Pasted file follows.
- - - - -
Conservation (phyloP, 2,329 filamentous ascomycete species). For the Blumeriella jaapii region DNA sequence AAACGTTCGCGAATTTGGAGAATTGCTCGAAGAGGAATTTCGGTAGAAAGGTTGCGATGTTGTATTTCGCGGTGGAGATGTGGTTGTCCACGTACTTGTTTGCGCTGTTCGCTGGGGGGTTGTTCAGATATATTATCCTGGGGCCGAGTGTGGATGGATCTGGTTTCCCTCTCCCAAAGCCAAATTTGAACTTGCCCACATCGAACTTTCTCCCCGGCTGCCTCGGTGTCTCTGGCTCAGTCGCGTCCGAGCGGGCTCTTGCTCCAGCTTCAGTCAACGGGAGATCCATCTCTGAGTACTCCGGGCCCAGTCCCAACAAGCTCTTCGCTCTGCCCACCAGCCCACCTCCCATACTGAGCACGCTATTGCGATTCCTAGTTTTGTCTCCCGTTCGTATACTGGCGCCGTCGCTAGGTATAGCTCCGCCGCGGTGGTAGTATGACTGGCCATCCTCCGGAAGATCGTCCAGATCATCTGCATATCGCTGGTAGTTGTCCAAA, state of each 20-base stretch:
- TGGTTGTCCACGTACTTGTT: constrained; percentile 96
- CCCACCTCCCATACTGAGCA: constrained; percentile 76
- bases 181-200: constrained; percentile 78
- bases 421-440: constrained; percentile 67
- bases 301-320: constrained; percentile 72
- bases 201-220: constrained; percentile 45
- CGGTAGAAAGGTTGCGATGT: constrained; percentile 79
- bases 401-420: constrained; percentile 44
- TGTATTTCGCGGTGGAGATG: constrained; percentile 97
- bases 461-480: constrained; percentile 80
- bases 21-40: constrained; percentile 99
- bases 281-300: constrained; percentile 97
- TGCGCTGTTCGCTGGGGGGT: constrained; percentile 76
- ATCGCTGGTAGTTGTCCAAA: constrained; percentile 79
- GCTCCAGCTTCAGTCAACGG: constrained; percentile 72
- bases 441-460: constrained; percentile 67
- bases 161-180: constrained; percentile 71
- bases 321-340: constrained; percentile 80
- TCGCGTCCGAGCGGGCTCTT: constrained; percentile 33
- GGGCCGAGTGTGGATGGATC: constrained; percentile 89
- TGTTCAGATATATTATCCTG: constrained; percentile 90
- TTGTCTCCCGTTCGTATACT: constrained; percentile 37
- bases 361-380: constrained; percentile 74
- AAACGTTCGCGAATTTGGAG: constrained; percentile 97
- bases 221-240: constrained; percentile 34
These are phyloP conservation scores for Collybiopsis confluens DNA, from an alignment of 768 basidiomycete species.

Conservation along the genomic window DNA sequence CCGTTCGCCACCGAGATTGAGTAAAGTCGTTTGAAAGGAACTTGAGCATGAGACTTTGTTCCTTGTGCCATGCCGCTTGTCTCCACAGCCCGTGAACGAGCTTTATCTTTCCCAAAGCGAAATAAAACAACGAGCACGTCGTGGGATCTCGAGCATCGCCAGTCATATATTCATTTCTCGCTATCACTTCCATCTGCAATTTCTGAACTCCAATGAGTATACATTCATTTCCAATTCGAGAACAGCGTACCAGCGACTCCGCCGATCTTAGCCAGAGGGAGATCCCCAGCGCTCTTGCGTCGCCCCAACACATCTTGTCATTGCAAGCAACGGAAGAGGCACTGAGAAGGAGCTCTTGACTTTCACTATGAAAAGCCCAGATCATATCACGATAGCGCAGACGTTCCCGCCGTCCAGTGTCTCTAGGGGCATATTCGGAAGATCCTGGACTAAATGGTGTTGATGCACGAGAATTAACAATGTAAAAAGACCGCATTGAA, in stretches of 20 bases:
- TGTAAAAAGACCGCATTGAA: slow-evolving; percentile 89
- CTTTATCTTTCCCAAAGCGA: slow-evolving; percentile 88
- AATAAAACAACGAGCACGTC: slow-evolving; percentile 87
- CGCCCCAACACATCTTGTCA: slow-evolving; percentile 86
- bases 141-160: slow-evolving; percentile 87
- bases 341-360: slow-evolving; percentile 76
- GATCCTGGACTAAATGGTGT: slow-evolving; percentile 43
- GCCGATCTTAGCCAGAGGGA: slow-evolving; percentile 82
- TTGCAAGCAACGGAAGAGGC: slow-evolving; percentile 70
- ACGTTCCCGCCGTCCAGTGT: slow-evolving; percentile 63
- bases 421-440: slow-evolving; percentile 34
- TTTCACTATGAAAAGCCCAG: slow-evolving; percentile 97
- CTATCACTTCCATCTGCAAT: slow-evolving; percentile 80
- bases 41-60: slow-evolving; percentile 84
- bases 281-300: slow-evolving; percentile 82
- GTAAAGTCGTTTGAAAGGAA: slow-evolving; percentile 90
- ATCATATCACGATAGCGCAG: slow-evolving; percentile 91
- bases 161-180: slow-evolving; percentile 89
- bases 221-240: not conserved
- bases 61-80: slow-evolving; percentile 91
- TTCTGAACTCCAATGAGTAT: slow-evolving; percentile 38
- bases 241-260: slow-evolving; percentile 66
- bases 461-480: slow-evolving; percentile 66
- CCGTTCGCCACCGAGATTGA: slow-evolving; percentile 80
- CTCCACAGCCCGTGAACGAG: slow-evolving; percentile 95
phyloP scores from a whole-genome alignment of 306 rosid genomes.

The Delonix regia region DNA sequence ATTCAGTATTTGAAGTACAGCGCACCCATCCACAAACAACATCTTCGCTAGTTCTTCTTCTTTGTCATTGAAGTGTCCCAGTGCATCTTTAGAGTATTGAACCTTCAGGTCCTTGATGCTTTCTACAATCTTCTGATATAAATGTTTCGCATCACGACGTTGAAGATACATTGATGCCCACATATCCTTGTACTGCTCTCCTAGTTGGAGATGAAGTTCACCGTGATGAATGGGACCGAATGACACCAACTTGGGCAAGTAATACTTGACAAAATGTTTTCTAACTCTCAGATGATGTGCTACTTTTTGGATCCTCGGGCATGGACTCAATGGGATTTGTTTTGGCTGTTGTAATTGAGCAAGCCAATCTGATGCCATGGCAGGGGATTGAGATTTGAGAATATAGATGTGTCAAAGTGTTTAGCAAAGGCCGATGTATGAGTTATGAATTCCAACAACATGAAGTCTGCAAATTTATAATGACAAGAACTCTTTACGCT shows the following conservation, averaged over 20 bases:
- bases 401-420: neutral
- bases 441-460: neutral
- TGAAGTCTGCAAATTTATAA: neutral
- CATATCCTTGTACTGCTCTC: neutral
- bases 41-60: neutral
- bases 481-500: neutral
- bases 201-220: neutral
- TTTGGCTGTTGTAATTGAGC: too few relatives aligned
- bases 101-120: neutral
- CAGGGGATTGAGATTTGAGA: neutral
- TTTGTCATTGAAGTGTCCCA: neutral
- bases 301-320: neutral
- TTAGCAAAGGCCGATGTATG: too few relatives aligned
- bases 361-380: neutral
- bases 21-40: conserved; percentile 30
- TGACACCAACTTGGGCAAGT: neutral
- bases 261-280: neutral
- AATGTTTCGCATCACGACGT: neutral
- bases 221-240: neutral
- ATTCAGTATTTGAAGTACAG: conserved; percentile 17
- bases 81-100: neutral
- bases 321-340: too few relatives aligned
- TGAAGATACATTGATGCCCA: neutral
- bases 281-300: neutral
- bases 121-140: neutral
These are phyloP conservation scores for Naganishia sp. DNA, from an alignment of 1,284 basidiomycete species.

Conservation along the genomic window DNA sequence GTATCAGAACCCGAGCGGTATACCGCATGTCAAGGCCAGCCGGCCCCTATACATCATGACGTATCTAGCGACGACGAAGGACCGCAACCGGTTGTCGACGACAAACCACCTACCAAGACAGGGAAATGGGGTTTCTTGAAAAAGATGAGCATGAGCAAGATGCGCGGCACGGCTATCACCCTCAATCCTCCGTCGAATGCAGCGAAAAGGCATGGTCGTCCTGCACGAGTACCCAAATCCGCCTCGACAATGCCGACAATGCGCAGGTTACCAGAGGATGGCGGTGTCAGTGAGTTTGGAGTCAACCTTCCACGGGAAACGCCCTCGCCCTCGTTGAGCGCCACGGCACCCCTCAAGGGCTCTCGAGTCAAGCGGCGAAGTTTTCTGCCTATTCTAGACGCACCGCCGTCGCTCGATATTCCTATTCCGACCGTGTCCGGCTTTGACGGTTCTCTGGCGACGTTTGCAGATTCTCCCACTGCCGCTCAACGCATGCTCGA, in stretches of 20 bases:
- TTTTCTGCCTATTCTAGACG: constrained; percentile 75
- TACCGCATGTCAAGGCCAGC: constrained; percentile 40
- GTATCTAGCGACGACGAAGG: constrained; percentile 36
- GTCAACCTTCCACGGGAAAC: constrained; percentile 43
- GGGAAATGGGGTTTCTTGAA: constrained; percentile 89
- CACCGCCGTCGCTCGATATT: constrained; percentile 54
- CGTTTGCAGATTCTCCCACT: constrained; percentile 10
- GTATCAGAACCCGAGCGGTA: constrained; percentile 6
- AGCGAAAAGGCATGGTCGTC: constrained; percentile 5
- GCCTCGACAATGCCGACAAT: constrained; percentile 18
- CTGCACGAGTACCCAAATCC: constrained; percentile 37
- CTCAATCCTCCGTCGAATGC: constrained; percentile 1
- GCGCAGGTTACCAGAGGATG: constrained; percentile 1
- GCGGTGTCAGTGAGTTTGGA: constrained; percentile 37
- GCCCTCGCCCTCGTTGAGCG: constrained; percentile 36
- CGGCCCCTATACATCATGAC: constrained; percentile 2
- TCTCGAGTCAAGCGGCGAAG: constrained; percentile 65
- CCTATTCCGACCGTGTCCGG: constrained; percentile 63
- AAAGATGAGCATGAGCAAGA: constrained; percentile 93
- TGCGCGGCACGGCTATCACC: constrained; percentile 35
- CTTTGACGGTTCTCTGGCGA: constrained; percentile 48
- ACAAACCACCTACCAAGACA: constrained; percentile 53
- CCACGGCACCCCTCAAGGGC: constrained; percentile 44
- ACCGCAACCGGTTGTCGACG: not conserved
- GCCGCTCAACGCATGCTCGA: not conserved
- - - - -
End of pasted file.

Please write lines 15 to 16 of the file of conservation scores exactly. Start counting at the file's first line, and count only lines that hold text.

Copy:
- ATCGCTGGTAGTTGTCCAAA: constrained; percentile 79
- GCTCCAGCTTCAGTCAACGG: constrained; percentile 72